According to an indoor air quality report titled ‘Using Ultraviolet Germicidal Lights for Air Cleaning’ published by Berkeley Lab, “UVGI systems can also be installed in the ducts of heating, ventilating, and air conditioning (HVAC) systems and irradiate the small airborne particles containing microorganisms as the air flows through the ducts”. The report further explains how the projected UV light inside ducts can significantly reduce growth of mold and bacteria that are commonly found on the wet surfaces of drain pans and cooling coils.

Nowadays, upper-room UVC technology is not limited to just hospitals, but gradually being adopted in other establishments and facilities as well. Let us explore some of its latest application areas.

Other application areas of Upper-room UVC Disinfection

Laboratories: As the place that allows scientists and researchers to come up with practical solutions to most of our problems, laboratories seem like the natural choice along with healthcare in terms of application of upper-room UVC. It is also where one can effectively investigate the germicidal properties of such UVC devices in a controlled setting. According to a section in the American Journal of Respiratory and Critical Care Medicine, “In laboratory tests of an upper room UV system (five fixtures and a total of 216 W), the room average concentration of culturable airborne bacteria was reduced on UV exposure by between 46 and 98% compared with the original concentration, depending on the room ventilation rate and microorganism”. The report also stated that the results were consistent with previous works conducted in this field, and further proved the effectiveness of upper-room UV germicidal systems, even in complex real-world settings. 

Educational institutions: Educational institutions throughout the US have been some of the most active adopters of UV-based sanitizing and disinfecting devices to reduce the risk of students and staff contracting harmful illnesses, especially during the pandemic. While it was reported that Chester County’s Lewisville Elementary participated in a pilot program to use GUV sanitization technology within its premises, other institutions like Penn State are doing their part in creating a disease-free learning environment. The University is working on a research to explore the efficacy of upper-room UVC in classroom disinfection. Even Dr.Edward A. Nardell, a professor of global health and social medicine at Harvard Medical School has shared his views on the importance of upper-room UVC. He was quoted by The New York Times as saying “We have struggled in the past to see this highly effective, very safe technology fully implemented for airborne infections. We’ve done the studies. We know it works”.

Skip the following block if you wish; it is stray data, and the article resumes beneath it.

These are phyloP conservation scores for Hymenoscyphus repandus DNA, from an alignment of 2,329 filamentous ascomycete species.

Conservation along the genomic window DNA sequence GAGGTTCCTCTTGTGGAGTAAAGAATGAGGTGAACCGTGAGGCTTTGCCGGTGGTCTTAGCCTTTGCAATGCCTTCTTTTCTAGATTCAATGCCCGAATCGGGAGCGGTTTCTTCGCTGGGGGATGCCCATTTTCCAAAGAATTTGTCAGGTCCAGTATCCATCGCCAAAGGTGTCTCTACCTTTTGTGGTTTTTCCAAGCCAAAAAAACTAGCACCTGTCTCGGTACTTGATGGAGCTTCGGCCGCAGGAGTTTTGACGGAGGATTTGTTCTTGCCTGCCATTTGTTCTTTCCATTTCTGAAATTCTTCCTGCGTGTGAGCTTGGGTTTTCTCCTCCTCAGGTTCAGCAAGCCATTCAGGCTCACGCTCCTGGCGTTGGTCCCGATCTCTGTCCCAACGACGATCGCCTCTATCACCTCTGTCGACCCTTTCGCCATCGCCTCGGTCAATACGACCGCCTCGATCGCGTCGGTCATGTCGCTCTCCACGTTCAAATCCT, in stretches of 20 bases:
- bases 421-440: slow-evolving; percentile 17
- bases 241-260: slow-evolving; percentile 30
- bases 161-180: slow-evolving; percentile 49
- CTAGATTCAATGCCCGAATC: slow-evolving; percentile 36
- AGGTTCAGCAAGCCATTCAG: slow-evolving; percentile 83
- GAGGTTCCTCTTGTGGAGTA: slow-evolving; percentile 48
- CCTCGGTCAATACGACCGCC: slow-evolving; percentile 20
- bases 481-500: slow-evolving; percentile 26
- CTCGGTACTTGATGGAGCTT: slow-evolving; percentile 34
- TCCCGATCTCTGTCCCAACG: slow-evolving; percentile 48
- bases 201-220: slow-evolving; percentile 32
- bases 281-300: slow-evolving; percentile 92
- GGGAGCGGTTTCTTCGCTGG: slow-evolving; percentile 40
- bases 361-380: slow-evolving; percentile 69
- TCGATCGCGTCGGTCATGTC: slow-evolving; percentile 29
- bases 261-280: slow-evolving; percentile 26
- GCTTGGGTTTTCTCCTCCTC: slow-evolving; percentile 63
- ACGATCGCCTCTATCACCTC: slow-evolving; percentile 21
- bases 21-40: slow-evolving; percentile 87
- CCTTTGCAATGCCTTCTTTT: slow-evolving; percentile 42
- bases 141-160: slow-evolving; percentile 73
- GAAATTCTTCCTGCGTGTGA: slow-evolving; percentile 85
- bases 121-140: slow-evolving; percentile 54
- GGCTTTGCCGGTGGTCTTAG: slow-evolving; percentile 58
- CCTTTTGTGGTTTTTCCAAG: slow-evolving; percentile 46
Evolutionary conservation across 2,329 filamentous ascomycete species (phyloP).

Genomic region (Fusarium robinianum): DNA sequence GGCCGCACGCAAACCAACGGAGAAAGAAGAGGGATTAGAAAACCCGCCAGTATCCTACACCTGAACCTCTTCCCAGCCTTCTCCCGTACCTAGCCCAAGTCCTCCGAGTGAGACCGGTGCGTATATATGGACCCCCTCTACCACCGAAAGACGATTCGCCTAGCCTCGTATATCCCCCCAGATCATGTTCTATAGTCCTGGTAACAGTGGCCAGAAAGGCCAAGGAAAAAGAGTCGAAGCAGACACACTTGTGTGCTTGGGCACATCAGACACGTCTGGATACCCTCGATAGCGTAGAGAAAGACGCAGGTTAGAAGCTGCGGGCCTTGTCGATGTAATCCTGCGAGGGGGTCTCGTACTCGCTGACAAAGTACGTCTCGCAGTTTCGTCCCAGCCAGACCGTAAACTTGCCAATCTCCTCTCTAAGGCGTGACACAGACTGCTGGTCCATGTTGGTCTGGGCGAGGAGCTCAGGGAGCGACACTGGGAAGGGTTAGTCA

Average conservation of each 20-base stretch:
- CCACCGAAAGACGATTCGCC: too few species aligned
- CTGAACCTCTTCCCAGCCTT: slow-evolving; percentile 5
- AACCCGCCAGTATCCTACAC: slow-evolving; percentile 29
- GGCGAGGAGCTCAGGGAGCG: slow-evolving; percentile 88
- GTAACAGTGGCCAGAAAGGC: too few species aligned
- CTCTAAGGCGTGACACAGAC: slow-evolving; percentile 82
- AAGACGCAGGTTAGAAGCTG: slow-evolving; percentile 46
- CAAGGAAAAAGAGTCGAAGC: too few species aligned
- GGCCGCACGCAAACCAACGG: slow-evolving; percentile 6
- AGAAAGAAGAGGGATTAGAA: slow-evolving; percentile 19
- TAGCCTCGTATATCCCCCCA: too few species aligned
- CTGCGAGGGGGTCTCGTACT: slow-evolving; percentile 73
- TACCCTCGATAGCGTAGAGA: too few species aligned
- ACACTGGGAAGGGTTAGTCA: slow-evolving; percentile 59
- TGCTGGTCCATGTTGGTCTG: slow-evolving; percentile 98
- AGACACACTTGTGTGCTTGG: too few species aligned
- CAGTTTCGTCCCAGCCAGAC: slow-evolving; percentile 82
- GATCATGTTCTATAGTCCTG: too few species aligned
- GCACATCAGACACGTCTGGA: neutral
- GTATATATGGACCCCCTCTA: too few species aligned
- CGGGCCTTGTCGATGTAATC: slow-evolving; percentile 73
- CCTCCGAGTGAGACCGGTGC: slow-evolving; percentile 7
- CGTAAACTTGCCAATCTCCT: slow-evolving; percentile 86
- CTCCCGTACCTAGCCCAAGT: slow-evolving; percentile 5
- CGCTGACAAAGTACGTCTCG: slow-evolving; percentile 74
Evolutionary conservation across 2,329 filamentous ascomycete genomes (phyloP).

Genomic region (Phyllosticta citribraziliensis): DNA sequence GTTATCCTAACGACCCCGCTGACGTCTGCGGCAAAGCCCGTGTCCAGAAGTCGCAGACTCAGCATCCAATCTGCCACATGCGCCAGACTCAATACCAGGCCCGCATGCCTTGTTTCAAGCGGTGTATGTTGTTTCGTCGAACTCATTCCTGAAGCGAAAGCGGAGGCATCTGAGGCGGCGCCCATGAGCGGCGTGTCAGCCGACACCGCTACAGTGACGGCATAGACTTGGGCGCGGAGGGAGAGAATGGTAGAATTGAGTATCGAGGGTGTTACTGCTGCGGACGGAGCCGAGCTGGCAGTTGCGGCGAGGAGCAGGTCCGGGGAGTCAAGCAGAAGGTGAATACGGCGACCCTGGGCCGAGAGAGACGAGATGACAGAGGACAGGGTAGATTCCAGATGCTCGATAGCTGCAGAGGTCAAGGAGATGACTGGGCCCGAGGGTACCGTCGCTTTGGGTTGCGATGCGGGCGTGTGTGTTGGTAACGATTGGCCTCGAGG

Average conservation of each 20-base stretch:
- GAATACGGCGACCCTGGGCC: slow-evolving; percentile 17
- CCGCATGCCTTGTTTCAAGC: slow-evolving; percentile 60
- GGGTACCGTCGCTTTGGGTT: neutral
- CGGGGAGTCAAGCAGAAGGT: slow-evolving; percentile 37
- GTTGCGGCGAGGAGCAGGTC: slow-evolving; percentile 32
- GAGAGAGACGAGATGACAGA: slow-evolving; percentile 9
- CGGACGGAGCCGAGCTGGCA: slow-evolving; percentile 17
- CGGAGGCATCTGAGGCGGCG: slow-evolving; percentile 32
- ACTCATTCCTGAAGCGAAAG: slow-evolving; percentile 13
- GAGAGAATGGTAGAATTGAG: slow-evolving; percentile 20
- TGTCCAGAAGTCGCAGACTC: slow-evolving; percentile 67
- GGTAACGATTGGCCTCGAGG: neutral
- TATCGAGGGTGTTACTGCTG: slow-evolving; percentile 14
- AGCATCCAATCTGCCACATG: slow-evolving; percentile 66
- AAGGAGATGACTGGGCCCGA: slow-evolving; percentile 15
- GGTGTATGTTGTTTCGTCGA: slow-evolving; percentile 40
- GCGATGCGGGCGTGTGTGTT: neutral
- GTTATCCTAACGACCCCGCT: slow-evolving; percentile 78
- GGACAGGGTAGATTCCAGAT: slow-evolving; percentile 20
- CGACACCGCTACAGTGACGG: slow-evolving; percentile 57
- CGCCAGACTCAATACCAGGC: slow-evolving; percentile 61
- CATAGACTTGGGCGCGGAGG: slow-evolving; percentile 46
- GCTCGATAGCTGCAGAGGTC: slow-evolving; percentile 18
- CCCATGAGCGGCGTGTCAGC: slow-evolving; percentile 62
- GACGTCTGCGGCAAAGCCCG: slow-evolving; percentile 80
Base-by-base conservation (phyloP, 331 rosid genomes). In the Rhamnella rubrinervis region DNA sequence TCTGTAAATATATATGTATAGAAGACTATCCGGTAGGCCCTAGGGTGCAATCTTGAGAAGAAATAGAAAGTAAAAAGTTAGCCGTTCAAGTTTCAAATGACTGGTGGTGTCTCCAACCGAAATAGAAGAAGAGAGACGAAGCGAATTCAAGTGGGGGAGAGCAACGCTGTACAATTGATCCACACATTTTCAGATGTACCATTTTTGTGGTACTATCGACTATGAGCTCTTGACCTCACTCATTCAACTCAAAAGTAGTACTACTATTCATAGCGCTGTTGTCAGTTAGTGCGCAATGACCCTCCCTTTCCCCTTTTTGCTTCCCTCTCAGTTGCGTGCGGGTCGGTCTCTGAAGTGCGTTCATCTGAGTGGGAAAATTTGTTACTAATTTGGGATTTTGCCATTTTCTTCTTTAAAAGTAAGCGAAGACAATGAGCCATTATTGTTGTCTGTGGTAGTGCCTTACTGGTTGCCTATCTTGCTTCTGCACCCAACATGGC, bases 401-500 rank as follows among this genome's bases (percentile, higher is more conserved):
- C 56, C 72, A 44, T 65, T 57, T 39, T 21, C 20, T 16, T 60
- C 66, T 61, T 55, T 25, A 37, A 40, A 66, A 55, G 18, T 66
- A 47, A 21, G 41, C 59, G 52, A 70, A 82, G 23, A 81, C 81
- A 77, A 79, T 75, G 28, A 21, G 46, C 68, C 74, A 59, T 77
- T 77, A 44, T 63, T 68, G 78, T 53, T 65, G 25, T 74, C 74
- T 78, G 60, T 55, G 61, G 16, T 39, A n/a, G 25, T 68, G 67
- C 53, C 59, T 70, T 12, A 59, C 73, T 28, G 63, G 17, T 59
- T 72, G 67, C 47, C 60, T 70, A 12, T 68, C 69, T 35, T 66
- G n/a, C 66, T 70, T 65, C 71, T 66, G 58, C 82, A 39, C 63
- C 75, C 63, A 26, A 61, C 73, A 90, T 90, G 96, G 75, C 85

Upper-room UVC can be installed with upper air-conditioning vents as seen in a Lecture hall

Homeless Shelters: As the Tuberculosis Ultravioltet Shelter Study quoted above reported, the application of upper-room UVC disinfection system has been proven to be effective in enclosed spaces like homeless shelters. Since such spaces can often be crowded, the importance of air disinfection is greater in order to minimize the chances of infectious agents getting transmitted from person to person. This has further been backed by the ASHRAE report that stated, “Settings appropriate to upper-air UVC placement include congregate spaces, where unknown and potentially infected persons may share the same space with uninfected persons (e.g., a medical waiting room or homeless shelter)”.

Prisons: Prisons are often considered to be some of the most unhygienic establishments in the world. Wherever there are issues with hygiene, there’s bound to be diseases as well, like tuberculosis. However, with upper-room UVC technology, such establishments can lead to better and cleaner environment for inmates. According to a research published on GHD Online, which is a joint initiative by Brigham And Women's Hospital and Harvard University, such systems can be used to reduce airborne transmission in indoor spaces, “such as hospital clinics, homeless shelters, and jails, where undiagnosed, but infective, cases are apt to be present”.

Apart from the aforementioned application areas, upper-room UVC disinfection devices can also be used in various other enclosed facilities, such as manufacturing units, food processing plants, veterinary facilities, restaurants, etc. Now that we have understood what upper-room UVC is, its process, and its application areas, it can be looked at as an effective solution to creating germ-free indoor spaces. With all the research studies, experiments and pilot programs backing the technology, it seems like upper-room UVGI is ready for a wider implementation to disinfect air of harmful particles.